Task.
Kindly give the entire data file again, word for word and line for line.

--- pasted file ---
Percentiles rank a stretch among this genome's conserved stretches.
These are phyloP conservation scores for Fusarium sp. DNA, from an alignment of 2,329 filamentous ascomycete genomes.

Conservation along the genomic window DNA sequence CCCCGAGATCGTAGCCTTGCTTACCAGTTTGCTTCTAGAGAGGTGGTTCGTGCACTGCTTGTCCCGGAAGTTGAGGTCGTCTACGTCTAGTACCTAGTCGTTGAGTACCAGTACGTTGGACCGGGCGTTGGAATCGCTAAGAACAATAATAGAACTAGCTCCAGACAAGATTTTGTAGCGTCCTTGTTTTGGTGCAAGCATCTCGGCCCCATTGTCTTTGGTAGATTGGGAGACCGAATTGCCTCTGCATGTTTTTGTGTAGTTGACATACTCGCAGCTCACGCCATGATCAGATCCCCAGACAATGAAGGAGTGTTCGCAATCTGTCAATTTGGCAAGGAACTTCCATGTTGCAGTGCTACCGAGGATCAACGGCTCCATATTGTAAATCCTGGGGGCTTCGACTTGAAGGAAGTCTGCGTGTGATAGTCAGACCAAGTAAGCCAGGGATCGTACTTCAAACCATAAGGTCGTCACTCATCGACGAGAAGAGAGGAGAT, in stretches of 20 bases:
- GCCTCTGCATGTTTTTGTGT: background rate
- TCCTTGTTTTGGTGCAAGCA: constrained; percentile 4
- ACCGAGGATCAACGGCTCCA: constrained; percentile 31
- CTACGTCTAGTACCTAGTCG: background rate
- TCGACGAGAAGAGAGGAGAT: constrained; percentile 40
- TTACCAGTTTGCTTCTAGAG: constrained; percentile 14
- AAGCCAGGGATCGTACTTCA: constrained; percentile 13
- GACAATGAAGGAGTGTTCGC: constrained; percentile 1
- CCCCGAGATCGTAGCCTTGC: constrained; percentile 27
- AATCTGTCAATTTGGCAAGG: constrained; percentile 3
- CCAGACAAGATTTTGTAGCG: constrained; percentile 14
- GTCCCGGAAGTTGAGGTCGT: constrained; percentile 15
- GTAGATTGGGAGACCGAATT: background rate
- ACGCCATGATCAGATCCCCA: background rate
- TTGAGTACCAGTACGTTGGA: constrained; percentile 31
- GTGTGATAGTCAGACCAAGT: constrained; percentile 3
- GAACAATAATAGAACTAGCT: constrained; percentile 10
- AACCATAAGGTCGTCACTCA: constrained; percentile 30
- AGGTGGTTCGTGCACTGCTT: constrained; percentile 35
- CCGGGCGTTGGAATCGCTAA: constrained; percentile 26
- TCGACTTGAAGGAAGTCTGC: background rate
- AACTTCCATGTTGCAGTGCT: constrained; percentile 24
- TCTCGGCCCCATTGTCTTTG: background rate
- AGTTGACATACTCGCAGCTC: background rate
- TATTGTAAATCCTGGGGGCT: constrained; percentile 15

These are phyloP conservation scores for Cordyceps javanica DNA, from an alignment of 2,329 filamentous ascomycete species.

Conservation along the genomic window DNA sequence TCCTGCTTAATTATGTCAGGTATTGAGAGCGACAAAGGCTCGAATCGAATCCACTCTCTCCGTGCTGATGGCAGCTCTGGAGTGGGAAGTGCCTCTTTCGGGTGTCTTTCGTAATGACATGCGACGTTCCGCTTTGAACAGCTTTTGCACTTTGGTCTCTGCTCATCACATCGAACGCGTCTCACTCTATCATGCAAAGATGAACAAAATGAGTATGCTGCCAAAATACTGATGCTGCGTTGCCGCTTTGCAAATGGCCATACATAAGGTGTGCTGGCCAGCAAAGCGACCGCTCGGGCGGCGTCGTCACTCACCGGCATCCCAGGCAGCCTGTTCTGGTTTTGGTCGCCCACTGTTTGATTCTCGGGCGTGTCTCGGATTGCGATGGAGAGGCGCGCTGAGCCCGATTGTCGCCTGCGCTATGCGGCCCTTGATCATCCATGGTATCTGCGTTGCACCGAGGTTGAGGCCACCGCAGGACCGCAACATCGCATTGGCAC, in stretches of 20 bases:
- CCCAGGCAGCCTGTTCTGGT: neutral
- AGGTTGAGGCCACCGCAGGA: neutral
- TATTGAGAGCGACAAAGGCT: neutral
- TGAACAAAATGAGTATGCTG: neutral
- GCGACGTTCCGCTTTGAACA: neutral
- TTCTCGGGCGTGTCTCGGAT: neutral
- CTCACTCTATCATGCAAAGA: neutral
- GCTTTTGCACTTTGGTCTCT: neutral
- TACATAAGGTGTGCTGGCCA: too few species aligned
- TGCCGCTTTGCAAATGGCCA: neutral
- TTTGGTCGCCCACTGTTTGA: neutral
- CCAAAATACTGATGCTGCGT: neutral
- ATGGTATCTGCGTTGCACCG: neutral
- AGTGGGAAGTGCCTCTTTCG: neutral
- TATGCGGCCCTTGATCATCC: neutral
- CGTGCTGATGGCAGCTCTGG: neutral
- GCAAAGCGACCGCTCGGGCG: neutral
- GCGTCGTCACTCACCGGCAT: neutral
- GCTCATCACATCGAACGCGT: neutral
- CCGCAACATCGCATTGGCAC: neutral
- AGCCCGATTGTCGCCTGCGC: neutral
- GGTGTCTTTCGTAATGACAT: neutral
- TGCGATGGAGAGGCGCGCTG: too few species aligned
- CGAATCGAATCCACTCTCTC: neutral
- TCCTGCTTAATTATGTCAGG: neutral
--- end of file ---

Percentiles rank a stretch among this genome's conserved stretches.
These are phyloP conservation scores for Fusarium sp. DNA, from an alignment of 2,329 filamentous ascomycete genomes.

Conservation along the genomic window DNA sequence CCCCGAGATCGTAGCCTTGCTTACCAGTTTGCTTCTAGAGAGGTGGTTCGTGCACTGCTTGTCCCGGAAGTTGAGGTCGTCTACGTCTAGTACCTAGTCGTTGAGTACCAGTACGTTGGACCGGGCGTTGGAATCGCTAAGAACAATAATAGAACTAGCTCCAGACAAGATTTTGTAGCGTCCTTGTTTTGGTGCAAGCATCTCGGCCCCATTGTCTTTGGTAGATTGGGAGACCGAATTGCCTCTGCATGTTTTTGTGTAGTTGACATACTCGCAGCTCACGCCATGATCAGATCCCCAGACAATGAAGGAGTGTTCGCAATCTGTCAATTTGGCAAGGAACTTCCATGTTGCAGTGCTACCGAGGATCAACGGCTCCATATTGTAAATCCTGGGGGCTTCGACTTGAAGGAAGTCTGCGTGTGATAGTCAGACCAAGTAAGCCAGGGATCGTACTTCAAACCATAAGGTCGTCACTCATCGACGAGAAGAGAGGAGAT, in stretches of 20 bases:
- GCCTCTGCATGTTTTTGTGT: background rate
- TCCTTGTTTTGGTGCAAGCA: constrained; percentile 4
- ACCGAGGATCAACGGCTCCA: constrained; percentile 31
- CTACGTCTAGTACCTAGTCG: background rate
- TCGACGAGAAGAGAGGAGAT: constrained; percentile 40
- TTACCAGTTTGCTTCTAGAG: constrained; percentile 14
- AAGCCAGGGATCGTACTTCA: constrained; percentile 13
- GACAATGAAGGAGTGTTCGC: constrained; percentile 1
- CCCCGAGATCGTAGCCTTGC: constrained; percentile 27
- AATCTGTCAATTTGGCAAGG: constrained; percentile 3
- CCAGACAAGATTTTGTAGCG: constrained; percentile 14
- GTCCCGGAAGTTGAGGTCGT: constrained; percentile 15
- GTAGATTGGGAGACCGAATT: background rate
- ACGCCATGATCAGATCCCCA: background rate
- TTGAGTACCAGTACGTTGGA: constrained; percentile 31
- GTGTGATAGTCAGACCAAGT: constrained; percentile 3
- GAACAATAATAGAACTAGCT: constrained; percentile 10
- AACCATAAGGTCGTCACTCA: constrained; percentile 30
- AGGTGGTTCGTGCACTGCTT: constrained; percentile 35
- CCGGGCGTTGGAATCGCTAA: constrained; percentile 26
- TCGACTTGAAGGAAGTCTGC: background rate
- AACTTCCATGTTGCAGTGCT: constrained; percentile 24
- TCTCGGCCCCATTGTCTTTG: background rate
- AGTTGACATACTCGCAGCTC: background rate
- TATTGTAAATCCTGGGGGCT: constrained; percentile 15

These are phyloP conservation scores for Cordyceps javanica DNA, from an alignment of 2,329 filamentous ascomycete species.

Conservation along the genomic window DNA sequence TCCTGCTTAATTATGTCAGGTATTGAGAGCGACAAAGGCTCGAATCGAATCCACTCTCTCCGTGCTGATGGCAGCTCTGGAGTGGGAAGTGCCTCTTTCGGGTGTCTTTCGTAATGACATGCGACGTTCCGCTTTGAACAGCTTTTGCACTTTGGTCTCTGCTCATCACATCGAACGCGTCTCACTCTATCATGCAAAGATGAACAAAATGAGTATGCTGCCAAAATACTGATGCTGCGTTGCCGCTTTGCAAATGGCCATACATAAGGTGTGCTGGCCAGCAAAGCGACCGCTCGGGCGGCGTCGTCACTCACCGGCATCCCAGGCAGCCTGTTCTGGTTTTGGTCGCCCACTGTTTGATTCTCGGGCGTGTCTCGGATTGCGATGGAGAGGCGCGCTGAGCCCGATTGTCGCCTGCGCTATGCGGCCCTTGATCATCCATGGTATCTGCGTTGCACCGAGGTTGAGGCCACCGCAGGACCGCAACATCGCATTGGCAC, in stretches of 20 bases:
- CCCAGGCAGCCTGTTCTGGT: neutral
- AGGTTGAGGCCACCGCAGGA: neutral
- TATTGAGAGCGACAAAGGCT: neutral
- TGAACAAAATGAGTATGCTG: neutral
- GCGACGTTCCGCTTTGAACA: neutral
- TTCTCGGGCGTGTCTCGGAT: neutral
- CTCACTCTATCATGCAAAGA: neutral
- GCTTTTGCACTTTGGTCTCT: neutral
- TACATAAGGTGTGCTGGCCA: too few species aligned
- TGCCGCTTTGCAAATGGCCA: neutral
- TTTGGTCGCCCACTGTTTGA: neutral
- CCAAAATACTGATGCTGCGT: neutral
- ATGGTATCTGCGTTGCACCG: neutral
- AGTGGGAAGTGCCTCTTTCG: neutral
- TATGCGGCCCTTGATCATCC: neutral
- CGTGCTGATGGCAGCTCTGG: neutral
- GCAAAGCGACCGCTCGGGCG: neutral
- GCGTCGTCACTCACCGGCAT: neutral
- GCTCATCACATCGAACGCGT: neutral
- CCGCAACATCGCATTGGCAC: neutral
- AGCCCGATTGTCGCCTGCGC: neutral
- GGTGTCTTTCGTAATGACAT: neutral
- TGCGATGGAGAGGCGCGCTG: too few species aligned
- CGAATCGAATCCACTCTCTC: neutral
- TCCTGCTTAATTATGTCAGG: neutral